Could Snail Cream Become The Next “Miracle Product”?

Gross Beauty Rituals
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The beauty industry is no stranger to the use of questionable practices. Demi Moore famously underwent a blood-sucking treatment by leeches, and Madonna was said to have been a fan of a solution that counted human placenta among its components. Even the seemingly untouchable Kate Middleton was recently outed for using bee venom in lieu of Botox to alleviate lines and wrinkles. The skincare business is positively bursting at the seams with weird, off-putting ingredients, and they all tend to be found in nature … though rarely in the places you’d think to look.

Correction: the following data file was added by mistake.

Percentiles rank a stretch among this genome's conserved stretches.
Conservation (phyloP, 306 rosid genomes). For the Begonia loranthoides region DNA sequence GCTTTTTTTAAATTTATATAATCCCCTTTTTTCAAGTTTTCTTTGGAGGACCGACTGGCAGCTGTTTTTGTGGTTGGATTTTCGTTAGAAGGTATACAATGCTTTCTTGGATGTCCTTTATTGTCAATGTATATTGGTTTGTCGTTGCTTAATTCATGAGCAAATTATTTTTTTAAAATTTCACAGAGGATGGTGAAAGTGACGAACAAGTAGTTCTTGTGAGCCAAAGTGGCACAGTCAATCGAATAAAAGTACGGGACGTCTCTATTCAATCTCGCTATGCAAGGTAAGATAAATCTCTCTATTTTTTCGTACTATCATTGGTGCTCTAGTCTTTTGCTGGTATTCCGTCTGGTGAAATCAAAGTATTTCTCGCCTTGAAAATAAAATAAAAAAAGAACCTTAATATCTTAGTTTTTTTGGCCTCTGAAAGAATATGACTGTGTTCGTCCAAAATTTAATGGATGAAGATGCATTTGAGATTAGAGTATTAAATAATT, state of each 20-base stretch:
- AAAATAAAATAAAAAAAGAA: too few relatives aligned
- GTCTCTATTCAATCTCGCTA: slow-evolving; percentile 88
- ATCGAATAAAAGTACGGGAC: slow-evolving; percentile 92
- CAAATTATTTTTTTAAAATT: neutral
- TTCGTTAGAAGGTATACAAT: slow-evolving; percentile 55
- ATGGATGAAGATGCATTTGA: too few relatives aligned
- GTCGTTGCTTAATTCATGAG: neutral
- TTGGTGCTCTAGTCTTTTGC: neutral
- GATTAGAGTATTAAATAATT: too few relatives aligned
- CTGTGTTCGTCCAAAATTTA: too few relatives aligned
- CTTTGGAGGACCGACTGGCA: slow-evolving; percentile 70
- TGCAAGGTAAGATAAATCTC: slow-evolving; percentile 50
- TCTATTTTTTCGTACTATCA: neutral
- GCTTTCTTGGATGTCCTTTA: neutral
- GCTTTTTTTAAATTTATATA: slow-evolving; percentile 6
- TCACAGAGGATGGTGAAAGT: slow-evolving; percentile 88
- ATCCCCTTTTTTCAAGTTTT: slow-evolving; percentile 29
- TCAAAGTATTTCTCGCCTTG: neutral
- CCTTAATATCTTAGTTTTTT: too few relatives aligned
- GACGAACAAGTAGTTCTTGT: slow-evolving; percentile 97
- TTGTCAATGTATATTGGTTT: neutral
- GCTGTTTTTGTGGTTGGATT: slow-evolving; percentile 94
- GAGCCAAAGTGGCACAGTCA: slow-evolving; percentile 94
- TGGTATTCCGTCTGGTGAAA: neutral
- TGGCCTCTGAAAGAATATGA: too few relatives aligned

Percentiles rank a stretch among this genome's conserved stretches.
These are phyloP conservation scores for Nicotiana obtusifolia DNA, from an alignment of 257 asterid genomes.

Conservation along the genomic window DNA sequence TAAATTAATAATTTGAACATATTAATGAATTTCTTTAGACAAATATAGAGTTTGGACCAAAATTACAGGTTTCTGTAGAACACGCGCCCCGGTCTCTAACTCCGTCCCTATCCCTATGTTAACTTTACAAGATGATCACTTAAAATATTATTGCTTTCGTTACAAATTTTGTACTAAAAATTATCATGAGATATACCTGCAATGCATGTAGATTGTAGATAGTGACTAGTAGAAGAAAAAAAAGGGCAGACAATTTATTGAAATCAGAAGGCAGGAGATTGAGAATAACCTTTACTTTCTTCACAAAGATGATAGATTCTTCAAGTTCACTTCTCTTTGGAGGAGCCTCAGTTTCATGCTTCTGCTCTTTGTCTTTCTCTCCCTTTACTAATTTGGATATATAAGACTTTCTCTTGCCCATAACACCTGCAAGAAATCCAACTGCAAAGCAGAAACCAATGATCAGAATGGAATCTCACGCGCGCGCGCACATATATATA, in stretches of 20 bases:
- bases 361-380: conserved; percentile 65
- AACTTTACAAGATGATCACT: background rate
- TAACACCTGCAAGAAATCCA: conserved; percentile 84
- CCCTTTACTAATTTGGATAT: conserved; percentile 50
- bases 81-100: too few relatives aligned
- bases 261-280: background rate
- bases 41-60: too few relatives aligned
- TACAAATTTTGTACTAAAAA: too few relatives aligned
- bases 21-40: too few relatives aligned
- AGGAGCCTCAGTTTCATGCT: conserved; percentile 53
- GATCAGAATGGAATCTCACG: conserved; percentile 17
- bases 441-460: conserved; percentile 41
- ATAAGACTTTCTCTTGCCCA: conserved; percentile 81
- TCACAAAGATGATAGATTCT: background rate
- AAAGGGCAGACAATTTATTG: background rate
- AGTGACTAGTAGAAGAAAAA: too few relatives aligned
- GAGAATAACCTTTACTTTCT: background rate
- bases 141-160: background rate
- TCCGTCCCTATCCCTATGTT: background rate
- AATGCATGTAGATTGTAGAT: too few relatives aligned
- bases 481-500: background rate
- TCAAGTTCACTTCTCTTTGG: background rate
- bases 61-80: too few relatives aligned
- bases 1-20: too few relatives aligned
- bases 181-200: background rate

Straight out of Korea (where all the most innovative beauty products seem to be sourced from these days), hot on the trail of BB creams, is something that will really leave a trail: the mucous-like substance left in the wake of snails. Yes, top-selling Korean brands have professed that snail slime is the next big breakthrough as an ingredient in creams and serums. It’s weird, but it’s hardly the weirdest — the anti-aging treatment containing babies’ foreskins takes the cake on that one — and claims to have scientific reasoning to back it up: apparently, snail slime is loaded with protein, glycolic acid, and elastin to aid in skin regeneration, fighting off infection, and even combating UV rays. And here I was thinking snails were good for nothing! Miracle claims notwithstanding, I don’t think I’ll be putting this stuff on my face any time in the foreseeable future. Snails really creep me out. [Refinery 29]

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